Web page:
Saturday, January 21, 2006

Whisper of the Heart (Kondo, 1995)

There is a moment early on in Whisper of the Heart where a young schoolgirl gets on the public transit system and is joined by a haughty cat that is riding without an owner, but certainly seems to know where it is going. Because the film’s script is written by Hayao Mayazaki, we half expect the cat to turn to the girl and talk or otherwise morph into some mystical creature. Though it stays mostly within the realm of realism and ordinary human interaction, Yoshifumi Kondo’s Whisper of the Heart ultimately reveals itself to be a film every bit as magical as the fantastical films helmed by his mentor. Shizuku, the film’s heroine, is likable, but apart from her fondness for reading library books and composing alternate lyrics to popular songs, she is mostly unexceptional. And she knows it. Her parents are consumed with the humdrum routine of modern living. She attends school and offers advice to her good friend who has a crush on one of their male classmates, but her life does not exactly have a strong sense of forward propulsion. And so she looks for adventure in the ordinary. When she notices the same person has checked out all of her library books ahead of her, she fantasizes about who this mysterious person could be. Could they be destined for one another? When the aforementioned cat leaps off the train and leads her to an antique shop, she wonders what treasures could be contained within? When she first sees the Baron -- an unusual statuette of a feline man with glowing eyes -- she supposes that perhaps there is some mystical link to the ordinary housecat she has followed.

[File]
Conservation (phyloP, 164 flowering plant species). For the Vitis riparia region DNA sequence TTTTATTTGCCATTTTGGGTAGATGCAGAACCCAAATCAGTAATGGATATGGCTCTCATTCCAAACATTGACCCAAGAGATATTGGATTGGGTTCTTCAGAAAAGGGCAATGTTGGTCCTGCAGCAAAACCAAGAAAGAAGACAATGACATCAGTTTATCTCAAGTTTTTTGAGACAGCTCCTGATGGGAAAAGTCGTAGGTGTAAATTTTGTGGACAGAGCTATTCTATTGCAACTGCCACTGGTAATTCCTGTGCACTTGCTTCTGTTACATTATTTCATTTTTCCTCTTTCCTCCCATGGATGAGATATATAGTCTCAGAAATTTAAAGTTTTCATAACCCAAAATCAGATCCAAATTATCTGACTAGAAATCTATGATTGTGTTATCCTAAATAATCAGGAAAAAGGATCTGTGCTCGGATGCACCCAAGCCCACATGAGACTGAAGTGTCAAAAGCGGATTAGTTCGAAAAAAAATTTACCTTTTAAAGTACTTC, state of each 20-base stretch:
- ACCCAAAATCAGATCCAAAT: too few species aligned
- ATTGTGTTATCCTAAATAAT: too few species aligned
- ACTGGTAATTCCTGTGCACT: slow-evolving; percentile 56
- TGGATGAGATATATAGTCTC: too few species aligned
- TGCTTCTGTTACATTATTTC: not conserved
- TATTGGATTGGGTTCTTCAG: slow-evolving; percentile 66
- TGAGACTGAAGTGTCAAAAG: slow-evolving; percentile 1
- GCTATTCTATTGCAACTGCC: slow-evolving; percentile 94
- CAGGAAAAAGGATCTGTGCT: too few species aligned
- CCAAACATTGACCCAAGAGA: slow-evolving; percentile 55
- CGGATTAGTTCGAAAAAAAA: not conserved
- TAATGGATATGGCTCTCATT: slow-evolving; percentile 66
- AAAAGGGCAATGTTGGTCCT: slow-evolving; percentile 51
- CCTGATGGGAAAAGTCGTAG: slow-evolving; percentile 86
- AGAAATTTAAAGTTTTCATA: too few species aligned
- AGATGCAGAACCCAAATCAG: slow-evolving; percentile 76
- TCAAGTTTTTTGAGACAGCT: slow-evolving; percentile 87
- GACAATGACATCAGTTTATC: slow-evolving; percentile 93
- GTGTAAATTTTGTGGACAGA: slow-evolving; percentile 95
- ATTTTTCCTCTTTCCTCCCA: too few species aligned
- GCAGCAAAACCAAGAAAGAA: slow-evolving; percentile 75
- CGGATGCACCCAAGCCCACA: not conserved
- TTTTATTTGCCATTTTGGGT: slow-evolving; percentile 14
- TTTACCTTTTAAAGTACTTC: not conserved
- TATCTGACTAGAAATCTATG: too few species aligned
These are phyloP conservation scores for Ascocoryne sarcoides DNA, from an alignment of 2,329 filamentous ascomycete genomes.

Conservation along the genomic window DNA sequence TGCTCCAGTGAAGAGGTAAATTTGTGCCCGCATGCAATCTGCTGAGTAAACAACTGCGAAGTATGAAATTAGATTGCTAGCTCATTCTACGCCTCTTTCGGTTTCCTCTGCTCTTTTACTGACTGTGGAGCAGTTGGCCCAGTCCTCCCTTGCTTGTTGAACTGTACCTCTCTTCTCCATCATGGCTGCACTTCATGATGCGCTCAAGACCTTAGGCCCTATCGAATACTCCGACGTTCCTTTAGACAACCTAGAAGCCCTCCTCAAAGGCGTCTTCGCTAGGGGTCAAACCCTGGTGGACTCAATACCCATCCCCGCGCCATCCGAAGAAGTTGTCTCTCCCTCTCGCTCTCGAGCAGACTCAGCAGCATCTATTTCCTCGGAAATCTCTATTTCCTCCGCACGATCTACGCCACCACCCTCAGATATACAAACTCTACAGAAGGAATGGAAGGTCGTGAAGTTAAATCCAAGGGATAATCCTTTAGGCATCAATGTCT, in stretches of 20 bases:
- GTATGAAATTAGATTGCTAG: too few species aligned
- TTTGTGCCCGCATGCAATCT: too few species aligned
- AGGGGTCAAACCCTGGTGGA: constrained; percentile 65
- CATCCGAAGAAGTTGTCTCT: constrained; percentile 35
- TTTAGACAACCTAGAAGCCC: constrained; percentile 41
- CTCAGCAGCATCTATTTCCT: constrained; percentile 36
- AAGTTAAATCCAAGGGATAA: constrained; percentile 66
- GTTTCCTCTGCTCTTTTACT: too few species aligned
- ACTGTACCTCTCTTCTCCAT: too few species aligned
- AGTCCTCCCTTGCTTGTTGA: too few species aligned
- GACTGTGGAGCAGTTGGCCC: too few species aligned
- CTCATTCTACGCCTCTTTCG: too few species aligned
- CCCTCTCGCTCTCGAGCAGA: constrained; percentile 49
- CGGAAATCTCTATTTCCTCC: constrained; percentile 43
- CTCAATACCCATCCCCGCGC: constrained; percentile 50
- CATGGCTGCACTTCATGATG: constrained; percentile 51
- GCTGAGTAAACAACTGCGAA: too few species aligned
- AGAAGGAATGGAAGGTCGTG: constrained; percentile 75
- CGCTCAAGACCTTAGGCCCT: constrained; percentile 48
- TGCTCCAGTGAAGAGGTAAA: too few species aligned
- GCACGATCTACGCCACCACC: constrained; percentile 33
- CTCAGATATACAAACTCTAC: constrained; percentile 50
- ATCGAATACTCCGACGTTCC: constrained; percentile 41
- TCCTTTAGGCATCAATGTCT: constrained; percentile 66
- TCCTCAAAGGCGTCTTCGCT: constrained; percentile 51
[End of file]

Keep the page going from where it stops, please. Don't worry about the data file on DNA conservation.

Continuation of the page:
However, unlike most Miyazaki protagonists, Shizuku gets a bit less than she expected. At least, at first. There are no mythical woodland creatures or complex conspiracies or floating castles, but eventually Shizuku finds herself involved in a very special kind of love. It is here where the film delights us by venturing off in an unexpected direction. Rather than falling into the trap of constructing a drama solely around whether or not Shizuku will get her guy, Miyazaki and Kondo offer a heart-wrenching examination of finding confidence and self-worth. The central metaphor, involving a geode, is simple, but also striking and potent. Like that geode, many characters in Whisper of the Heart ultimately reveal themselves to be far more than they appear on the outside. And yet, the intense emotional attachment we feel is in large part due to the fact they are a lot like us – dreaming of the perfect versions of themselves and overwhelmed by the amount of focus and energy that are required to escape the pull of the mundane. Whisper of the Heart is a film of deep tenderness and admirable specificity. It offers new insights on a subject that has been tackled countless times before. It is dramatically engaging, aesthetically beautiful and, most importantly, thematically inspiring.



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